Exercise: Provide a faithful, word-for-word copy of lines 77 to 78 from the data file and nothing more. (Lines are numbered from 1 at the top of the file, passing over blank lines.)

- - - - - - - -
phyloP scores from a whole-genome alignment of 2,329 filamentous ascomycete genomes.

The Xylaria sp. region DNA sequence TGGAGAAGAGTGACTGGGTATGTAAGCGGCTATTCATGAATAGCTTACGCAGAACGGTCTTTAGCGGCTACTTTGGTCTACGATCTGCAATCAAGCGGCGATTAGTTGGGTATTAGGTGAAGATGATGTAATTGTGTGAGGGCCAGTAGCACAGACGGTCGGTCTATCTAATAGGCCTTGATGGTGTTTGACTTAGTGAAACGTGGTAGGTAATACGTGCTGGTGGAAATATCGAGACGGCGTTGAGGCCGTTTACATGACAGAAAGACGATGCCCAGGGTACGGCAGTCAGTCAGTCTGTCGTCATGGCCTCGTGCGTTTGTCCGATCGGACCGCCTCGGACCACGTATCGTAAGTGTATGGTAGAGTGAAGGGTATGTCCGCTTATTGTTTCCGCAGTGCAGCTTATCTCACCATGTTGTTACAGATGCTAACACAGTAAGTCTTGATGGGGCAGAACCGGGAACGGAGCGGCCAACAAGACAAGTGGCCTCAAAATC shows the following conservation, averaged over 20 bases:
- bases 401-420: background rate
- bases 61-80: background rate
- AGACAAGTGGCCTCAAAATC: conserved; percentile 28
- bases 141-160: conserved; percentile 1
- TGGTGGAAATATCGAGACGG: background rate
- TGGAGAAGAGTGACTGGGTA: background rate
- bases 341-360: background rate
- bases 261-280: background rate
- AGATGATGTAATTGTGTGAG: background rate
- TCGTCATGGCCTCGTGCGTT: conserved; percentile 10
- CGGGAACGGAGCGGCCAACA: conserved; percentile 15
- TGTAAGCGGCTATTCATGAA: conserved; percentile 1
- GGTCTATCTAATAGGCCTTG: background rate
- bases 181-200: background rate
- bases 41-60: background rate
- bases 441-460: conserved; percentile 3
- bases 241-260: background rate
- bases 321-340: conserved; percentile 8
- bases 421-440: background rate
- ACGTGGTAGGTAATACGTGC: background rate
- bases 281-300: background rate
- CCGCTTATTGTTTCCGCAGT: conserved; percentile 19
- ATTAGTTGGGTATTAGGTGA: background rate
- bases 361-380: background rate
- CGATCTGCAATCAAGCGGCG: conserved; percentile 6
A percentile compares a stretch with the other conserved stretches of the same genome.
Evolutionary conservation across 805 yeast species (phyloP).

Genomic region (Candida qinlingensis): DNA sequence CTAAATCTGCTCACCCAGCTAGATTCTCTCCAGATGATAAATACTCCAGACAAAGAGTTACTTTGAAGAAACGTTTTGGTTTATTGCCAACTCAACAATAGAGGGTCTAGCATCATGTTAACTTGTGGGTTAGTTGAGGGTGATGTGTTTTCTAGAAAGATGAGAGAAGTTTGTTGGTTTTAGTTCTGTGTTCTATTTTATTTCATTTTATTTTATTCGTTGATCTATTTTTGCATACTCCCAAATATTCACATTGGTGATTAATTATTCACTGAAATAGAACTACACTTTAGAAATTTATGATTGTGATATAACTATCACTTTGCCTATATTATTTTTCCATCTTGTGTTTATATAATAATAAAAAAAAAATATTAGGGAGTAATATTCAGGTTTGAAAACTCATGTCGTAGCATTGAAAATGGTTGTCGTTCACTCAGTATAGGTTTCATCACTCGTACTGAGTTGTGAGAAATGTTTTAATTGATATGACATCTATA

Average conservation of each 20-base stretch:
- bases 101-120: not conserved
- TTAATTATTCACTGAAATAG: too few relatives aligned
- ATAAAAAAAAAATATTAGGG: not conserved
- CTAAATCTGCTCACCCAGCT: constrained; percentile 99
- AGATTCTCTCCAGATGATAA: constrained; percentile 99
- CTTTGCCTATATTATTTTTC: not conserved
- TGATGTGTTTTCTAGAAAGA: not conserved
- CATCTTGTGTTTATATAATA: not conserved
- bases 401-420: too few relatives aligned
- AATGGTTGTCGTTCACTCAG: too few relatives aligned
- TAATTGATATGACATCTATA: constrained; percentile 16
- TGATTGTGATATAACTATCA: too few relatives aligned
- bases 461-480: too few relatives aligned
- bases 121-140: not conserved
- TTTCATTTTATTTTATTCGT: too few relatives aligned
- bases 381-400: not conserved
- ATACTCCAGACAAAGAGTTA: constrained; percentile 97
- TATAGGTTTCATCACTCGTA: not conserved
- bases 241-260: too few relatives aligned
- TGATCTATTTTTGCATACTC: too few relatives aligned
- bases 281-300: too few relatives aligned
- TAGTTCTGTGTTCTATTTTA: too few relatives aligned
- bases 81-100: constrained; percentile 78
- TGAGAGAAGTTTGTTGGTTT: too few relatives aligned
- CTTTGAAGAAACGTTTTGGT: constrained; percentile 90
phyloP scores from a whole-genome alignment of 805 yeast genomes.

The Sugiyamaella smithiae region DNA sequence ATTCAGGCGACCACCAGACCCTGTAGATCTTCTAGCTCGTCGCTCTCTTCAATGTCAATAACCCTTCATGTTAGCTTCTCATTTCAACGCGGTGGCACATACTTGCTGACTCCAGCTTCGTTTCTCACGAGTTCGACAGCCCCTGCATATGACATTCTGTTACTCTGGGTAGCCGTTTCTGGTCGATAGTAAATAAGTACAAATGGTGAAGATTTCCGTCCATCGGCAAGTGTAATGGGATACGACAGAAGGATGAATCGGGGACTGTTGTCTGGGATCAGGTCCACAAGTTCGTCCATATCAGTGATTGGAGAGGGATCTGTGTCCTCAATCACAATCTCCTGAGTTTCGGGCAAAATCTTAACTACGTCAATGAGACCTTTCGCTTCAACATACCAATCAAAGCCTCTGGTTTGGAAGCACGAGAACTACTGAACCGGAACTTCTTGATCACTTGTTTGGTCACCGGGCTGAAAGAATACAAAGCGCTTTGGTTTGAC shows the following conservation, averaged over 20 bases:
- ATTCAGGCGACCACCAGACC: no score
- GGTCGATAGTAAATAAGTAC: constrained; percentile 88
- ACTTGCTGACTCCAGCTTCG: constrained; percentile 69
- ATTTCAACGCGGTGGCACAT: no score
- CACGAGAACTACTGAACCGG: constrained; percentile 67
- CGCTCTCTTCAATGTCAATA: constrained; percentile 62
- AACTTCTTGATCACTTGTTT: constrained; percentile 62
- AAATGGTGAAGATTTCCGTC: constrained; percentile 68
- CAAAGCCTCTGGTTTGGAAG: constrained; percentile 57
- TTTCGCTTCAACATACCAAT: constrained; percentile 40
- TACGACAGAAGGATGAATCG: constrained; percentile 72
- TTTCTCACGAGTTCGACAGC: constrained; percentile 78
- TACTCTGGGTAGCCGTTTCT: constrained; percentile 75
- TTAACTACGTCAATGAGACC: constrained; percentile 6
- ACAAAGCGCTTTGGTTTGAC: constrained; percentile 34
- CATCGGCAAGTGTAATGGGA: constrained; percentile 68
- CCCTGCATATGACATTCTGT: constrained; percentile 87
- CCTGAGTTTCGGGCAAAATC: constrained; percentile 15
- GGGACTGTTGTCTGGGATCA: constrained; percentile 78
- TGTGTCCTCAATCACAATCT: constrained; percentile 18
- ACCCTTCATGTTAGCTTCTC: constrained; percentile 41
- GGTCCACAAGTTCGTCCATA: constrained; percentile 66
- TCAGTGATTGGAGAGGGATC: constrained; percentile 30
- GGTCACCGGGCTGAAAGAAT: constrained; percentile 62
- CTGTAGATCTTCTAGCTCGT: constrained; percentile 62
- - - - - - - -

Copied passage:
- GGGACTGTTGTCTGGGATCA: constrained; percentile 78
- TGTGTCCTCAATCACAATCT: constrained; percentile 18